Nigerian gov't, trade union discuss fuel subsidy removal strike

January 13, 2012 11:43 pm 

LAGOS, Jan. 13 — The meeting between the Nigeria Labor Congress (NLC) and the Nigerian federal government on the ongoing indefinite strike on Thursday in Abuja ended in a deadlock and is expected to continue on Friday.

A nationwide strike began Monday after the Nigerian government announced the removal of oil subsidies. Protests were also held in different cities against the government decision as prices of oil and related products have sharply increased.

Speaking after the meeting, NLC President Abdulwaheed Omar said the organized labor would have no choice than to continue the strike if further meetings failed to reach an amicable agreement.

Meanwhile, the Petroleum and Natural Gas Senior Staff Association of Nigeria (PENGASSAN) has warned that crude oil production will be shut down if the Federal Government failed to revert the pump price of petrol to 65 naira per liter.

Babatunde Ogun, PENGASSAN President, gave the warning at a news conference on Thursday in Lagos.

"We are hereby notifying the Federal Government and all Nigerians that PENGASSAN shall be forced to apply the option of ordering the systematic shutting down of oil and gas production, with effect from midnight on Saturday if the issue is not resolved, " he said.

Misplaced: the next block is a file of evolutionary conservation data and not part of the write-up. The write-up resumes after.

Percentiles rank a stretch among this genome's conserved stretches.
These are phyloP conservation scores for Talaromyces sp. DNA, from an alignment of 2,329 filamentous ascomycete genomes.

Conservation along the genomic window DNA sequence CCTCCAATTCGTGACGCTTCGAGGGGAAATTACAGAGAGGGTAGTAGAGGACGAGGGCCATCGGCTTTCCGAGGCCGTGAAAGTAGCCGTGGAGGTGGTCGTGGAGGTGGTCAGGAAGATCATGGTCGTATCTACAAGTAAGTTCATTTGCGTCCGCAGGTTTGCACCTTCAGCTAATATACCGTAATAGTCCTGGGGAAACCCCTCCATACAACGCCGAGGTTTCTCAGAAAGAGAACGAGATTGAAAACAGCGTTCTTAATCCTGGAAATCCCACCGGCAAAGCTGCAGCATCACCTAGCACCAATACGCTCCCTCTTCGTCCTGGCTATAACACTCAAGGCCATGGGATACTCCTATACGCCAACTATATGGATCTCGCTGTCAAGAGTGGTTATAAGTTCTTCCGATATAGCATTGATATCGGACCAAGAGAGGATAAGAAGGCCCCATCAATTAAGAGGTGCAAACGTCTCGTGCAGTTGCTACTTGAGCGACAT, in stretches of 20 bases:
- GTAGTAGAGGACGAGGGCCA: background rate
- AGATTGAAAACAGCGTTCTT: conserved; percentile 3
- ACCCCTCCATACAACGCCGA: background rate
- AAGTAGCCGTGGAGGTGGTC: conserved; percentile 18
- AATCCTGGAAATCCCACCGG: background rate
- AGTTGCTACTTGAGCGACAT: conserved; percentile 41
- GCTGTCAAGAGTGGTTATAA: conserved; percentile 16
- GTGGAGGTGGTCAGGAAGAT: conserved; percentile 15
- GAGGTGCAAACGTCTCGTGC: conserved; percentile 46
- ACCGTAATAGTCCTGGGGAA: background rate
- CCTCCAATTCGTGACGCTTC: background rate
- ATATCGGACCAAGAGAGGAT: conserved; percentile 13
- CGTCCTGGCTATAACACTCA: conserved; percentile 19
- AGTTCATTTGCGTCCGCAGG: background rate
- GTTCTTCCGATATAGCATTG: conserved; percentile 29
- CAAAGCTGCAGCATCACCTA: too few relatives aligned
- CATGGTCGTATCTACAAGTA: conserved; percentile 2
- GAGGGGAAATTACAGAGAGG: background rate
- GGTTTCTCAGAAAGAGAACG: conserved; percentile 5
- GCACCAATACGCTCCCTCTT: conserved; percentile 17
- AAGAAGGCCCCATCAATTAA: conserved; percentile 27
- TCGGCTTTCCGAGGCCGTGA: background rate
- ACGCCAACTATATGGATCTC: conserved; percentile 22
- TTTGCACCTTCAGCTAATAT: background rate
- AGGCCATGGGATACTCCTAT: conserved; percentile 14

According to him, the union would take the decision if the government does not yield to the agitations of Nigerians by reverting the pump price of petrol to 65 naira.

He said PENGASSAN had decided to shut the operations of oil and gas sector in phases because it remained the major source of revenue for the nation.

"The implication of a total shut down is more devastating than the problem at hand because there will be no crude export, no energy, gas, fuel and no communication," he added.

"It is a great decision to make and if we shut operations, the oil wells will stop flowing, while it takes two days to three days to shut down, it will take between six months and one year to get it to work again," Ogun told reporters.

The PENGASSAN leader said the country would lose two million barrels of crude oil per day and huge revenue if operations were shut in.

He said the government would pay huge damages and demurrage if productions were disrupted.

He reiterated PENGASSAN's commitment to the ongoing industrial action which entered the fourth day on Thursday.

Ogun urged the Federal Government to resolve the issue in the interest of peace and the economy. (PNA/Xinhua) LAP/utb

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